Presentation on theme: "TLC3 Secondary Level Training Focus on Inquiry. Brought to you by the Washington State Library, a Division of the Office of the Secretary of State, with."— Presentation transcript:
Brought to you by the Washington State Library, a Division of the Office of the Secretary of State, with funding from the Institute for Museum and Library Services (IMLS). Special thanks to OSPI and WLMA for their support.
Find this PowerPoint on the TLC3 Moodle: http://tinyurl.com/TLC3Moodle Resources Posted in the TLC3 Secondary Livebinder:Livebinder http://tinyurl.com/tlcbinder
The Big Ideas (CCSS introduction)CCSS introduction Demonstrate independence Build strong content knowledge Respond to varying demands of audience, task, purpose and discipline Comprehend as well as critique Value evidence Understand other perspectives & cultures Use technology strategically and capably
“Basically, if you are aiming to increase your collaboration, you'll want to bait your hook. Know the reasons teachers should be opening your doors. You should need a revolving door... or devices connected to your virtual library door. These are information, or ‘evidence,’ reasons for which classrooms should be visiting your library if you are operating within Common Core Standards.” librarydoor.blogspot.com Paige Jaeger: Think Tank Library, Libraries Unlimited, Dec 2014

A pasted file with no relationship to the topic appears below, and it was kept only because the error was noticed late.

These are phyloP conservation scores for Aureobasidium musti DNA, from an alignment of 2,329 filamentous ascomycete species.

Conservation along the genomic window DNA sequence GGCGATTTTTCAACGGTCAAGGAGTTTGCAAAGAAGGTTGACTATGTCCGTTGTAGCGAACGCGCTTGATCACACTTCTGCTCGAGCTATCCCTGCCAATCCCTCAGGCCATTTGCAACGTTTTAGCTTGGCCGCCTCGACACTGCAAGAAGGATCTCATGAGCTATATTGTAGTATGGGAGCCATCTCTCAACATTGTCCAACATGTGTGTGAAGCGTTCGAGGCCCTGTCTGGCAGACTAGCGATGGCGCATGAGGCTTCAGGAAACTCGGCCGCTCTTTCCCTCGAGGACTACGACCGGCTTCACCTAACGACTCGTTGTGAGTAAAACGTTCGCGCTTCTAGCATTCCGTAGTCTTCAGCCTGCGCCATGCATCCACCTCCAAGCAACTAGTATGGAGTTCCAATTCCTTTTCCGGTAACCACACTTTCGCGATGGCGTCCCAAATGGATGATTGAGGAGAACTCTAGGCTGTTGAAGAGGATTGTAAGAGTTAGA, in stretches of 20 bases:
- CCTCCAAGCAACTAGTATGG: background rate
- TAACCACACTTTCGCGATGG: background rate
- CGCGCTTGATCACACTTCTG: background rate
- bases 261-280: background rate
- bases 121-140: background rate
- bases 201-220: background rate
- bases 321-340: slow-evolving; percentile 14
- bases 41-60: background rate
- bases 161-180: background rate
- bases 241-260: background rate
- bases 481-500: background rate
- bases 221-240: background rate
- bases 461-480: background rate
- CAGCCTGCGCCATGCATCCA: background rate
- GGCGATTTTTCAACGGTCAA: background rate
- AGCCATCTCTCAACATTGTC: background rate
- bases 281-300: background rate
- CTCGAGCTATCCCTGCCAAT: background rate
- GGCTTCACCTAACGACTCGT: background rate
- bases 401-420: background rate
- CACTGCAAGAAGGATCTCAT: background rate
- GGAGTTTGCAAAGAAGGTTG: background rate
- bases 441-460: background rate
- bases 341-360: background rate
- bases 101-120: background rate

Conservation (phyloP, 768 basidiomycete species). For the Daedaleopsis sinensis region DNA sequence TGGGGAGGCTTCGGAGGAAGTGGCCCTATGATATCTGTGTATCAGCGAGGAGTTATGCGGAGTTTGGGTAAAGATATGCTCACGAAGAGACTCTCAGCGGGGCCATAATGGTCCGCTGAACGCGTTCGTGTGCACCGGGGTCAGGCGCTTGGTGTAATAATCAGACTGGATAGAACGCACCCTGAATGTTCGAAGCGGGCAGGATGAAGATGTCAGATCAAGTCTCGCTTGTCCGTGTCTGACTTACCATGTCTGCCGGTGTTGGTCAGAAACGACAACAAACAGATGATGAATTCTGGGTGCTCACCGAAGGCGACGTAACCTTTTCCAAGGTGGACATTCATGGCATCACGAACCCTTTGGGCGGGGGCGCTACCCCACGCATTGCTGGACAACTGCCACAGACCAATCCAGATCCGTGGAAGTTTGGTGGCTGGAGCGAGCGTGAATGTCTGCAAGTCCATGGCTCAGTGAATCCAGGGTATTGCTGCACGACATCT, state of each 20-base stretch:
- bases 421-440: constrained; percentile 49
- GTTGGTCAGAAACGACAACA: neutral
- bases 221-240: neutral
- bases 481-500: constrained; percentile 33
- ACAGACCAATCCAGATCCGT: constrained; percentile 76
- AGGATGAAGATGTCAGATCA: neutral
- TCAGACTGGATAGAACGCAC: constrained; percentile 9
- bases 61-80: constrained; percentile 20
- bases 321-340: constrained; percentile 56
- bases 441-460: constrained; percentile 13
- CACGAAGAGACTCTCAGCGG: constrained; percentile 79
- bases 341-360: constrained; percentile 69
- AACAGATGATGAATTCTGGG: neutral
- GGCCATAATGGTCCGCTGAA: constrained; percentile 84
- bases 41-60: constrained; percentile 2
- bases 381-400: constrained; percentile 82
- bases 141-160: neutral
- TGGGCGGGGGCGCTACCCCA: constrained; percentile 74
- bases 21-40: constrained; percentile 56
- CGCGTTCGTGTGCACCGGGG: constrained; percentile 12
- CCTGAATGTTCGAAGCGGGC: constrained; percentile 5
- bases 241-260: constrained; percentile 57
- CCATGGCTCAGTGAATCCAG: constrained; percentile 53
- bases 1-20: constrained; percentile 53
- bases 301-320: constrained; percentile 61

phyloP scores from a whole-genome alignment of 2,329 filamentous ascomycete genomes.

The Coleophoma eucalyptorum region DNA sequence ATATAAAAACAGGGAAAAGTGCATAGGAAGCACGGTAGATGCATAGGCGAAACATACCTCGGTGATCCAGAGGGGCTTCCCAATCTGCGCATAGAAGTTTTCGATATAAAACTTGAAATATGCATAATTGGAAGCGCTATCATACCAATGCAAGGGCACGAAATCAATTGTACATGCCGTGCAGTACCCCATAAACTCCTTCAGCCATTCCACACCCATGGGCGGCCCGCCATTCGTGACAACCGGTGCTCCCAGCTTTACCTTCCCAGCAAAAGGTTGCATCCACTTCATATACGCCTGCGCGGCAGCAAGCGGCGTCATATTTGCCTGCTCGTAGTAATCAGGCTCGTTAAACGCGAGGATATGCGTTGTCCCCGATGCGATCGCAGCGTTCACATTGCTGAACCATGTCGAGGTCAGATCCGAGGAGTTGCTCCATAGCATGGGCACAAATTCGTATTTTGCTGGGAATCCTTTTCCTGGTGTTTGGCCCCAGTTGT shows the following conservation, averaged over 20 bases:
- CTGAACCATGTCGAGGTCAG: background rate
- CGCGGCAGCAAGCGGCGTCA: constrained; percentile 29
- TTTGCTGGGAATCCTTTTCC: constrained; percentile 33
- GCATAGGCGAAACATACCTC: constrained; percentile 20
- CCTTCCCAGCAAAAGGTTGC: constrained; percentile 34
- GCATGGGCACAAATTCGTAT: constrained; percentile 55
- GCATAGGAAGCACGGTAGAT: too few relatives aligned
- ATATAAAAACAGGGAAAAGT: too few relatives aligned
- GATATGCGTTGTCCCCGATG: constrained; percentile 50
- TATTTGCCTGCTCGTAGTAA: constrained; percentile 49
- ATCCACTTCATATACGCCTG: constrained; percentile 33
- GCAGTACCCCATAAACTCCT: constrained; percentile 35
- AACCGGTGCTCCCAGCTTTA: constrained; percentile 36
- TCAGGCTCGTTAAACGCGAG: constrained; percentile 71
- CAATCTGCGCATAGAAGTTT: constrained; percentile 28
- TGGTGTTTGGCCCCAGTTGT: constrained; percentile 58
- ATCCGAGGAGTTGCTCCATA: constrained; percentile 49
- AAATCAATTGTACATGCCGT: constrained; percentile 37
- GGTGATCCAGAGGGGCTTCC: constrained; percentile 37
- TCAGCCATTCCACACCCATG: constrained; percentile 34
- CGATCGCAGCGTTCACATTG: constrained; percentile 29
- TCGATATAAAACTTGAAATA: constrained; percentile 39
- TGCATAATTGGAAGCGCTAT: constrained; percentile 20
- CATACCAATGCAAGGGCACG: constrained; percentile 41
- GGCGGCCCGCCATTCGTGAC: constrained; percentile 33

Why short bursts of inquiry? Students lack basic research skills Builds capacity with frequent practice (student growth!) Collaboration opportunities Flexibility with resources/planning Not a massive research project
Unpacking RST 9-10.7 Translate quantitative or technical information expressed in words in a text into visual form (e.g., a table or chart) and translate information expressed visually or mathematically (e.g., in an equation) into words. Table Group Task: Unpack this standard and look for skills that students will need and that invite collaboration with your classroom teachers. Record your observations and be ready to share out with larger group. Student pre-assessments/skills:Team with:
Share your Table Talk RST 9-10.7 Translate quantitative or technical information expressed in words in a text into visual form (e.g., a table or chart) and translate information expressed visually or mathematically (e.g., in an equation) into words. Student pre-assessments/skills:Team with:
Research Burst 1: Infographics, charts, graphs, etc.
RST.6-8.7 Translate quantitative or technical information expressed in words in a text into visual form (e.g., a table or chart) Example: Select a high interest text that connects to curriculum: Costello, Emily. "Turkey power: could turkey dung power your town?" SuperScience Apr. 2008: 12+. Science in Context. Web. 22 Mar. 2014. Words to Charts